Friday, 20 October 2017

Devotion to the Sacred Heart of Jesus. 12

by Boudreaux, Florentin, 1821-1894

Chapter III. Meekness and Humility in Practice. 

"Son, humble thy heart and endure; and in thy humiliation keep patience." Eccli. ii. and 4.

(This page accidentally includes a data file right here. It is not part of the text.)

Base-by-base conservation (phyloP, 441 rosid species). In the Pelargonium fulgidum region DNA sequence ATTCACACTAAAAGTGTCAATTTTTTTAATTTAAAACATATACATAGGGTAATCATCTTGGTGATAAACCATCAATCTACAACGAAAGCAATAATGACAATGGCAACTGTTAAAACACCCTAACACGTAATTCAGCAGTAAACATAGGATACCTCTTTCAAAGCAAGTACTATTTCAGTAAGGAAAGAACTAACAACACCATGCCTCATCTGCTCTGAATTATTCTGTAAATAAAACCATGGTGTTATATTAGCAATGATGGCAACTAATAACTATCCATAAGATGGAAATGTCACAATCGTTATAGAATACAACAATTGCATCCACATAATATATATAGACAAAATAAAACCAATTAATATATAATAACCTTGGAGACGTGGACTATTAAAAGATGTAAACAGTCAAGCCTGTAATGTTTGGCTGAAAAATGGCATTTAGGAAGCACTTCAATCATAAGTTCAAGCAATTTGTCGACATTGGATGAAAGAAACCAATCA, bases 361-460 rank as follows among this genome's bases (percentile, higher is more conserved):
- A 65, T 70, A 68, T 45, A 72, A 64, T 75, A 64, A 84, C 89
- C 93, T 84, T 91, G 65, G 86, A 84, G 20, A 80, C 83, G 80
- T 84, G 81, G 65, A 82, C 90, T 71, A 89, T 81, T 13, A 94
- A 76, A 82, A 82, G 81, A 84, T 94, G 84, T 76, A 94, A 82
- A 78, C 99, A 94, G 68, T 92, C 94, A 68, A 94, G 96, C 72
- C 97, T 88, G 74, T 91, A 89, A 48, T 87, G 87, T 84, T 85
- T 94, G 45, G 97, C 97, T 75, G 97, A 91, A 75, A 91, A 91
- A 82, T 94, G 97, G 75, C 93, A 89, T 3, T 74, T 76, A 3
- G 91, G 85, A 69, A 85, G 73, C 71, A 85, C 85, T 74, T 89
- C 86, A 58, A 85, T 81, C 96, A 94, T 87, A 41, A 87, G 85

WE have hardly crossed the threshold of the Paradise of the Sacred Heart, and yet we have already come upon two plants of such surpassing loveliness and of such sovereign healing virtue, that we need not regret having been delayed by them; and we may well permit them to detain us a little longer, not only that we may enjoy their refreshing beauty, but also that we may derive from them some lasting profit to our souls. Indeed, it were useless to proceed, before having received the benefit of their healing virtue. We must learn well the first lesson we receive from the Sacred Heart of Jesus. We cannot learn any other until we have thoroughly mastered this. Humility is the groundwork of all virtue, the foundation of all spiritual edification. We must not attempt to raise the tower of perfection until we have laid this foundation; else our labour will be vain, and our building will fall in ruins about us long before it reaches its destined height. In this chapter we place meekness and humility together, because when speaking of practise, it is difficult to separate them. Meekness is the fruit of humility, the exterior, visible effect of the hidden virtue. Meekness is the garb in which humility appears. Humility is the root, buried deep in the earth ; the inner portion or heart of the tree. Meekness is the outer part, the leaves, blossoms and fruit. It is that which we first perceive and from it we can trace the root ; we know that the root is there, and that all the growth and vigour and beauty and wealth of the lovely plant come from it and are due to it. It is for this reason that meekness precedes humility in the first lesson given us by the loving Heart of Jesus. The effect is seen before the cause ; the exterior virtue before the secret source from which it springs. But for us, the disciples of the Sacred Heart, for us who come, destitute of virtue, to Him from whom we may acquire it, humility must be the first study, because we can never be meek until we are humble; we cannot enjoy the fruit, until we have planted the root and developed it into the tree which will bear the coveted burthen. There is something indescribably beautiful in the character of the Saints ; something irresistibly attractive in the manner of persons whose souls are filled with the Spirit of God. They are so meek, so gentle, so unselfish; there is about them such an atmosphere of peaceful serenity, a halo of soft and delicious cheerfulness, that we cannot help wondering why it is that they are so different from other men ; we cannot help thinking that they must be blessed with more than earthly happiness. It is the sweetest repose to be with them, it is refreshment after labour, consolation in sorrow, encouragement in affliction. Their smile is ever cheering, their sympathy is never at fault; they seem to have no sorrows of their own to divert their thoughts- to themselves, but to hold all their zealous interest, all their soothing compassion, all their active solicitude, entirely at our service, and that with such artless candour and unselfish sincerity, that we feel almost as if we were conferring a favour on them, by pouring our sorrows into their bosoms, and permitting them to wipe our tears away. They are not to be wearied by importunity ; not soured by ingratitude ; not saddened by failure. We may sometimes think that they are not equally kind and attentive to others as to ourselves ; we may happen to be of the favoured few, whose position, wealth or influence merits for us that distinguishing affability. It is not so. The true man of God is all to all, ever mild and gentle and com- passionate, whether he is frequented by the great ones of the earth, or surrounded by the poor and the ignorant. He does not spurn the ragged beggar, nor the unlettered and unmannered child. He smiles on all alike, he draws all hearts to him, and wins the confidence of all that approach him. What is that hidden charm ? What is that wondrous  magic? Whence comes that sweetly irresistible attraction? The Saints are meek and humble of heart ; this is their magic and their charm. They have banished from their hearts the unfeeling selfishness which pride engenders ; they have schooled their hearts to meekness by endurance. They care not for the honours of earth, nor do they fear its frown. The world cannot harm them, because they care neither for what it can give not for what it can take away. Their hearts are like the Heart of Jesus; they have learned of Jesus to be meek and humble of heart. But we too must learn the same lesson; for we have entered the same school and are listening to the same heavenly Teacher. We have been admitted into the same Paradise, and may eat of the same fruit. So far from being forbidden to eat of it, we are invited and urged to partake. Here the history of the ancient Paradise is reversed. There God forbade and Satan commanded to eat. There the inordinate ambition to be like unto God was punished with a fall from the state and grace which God had bestowed.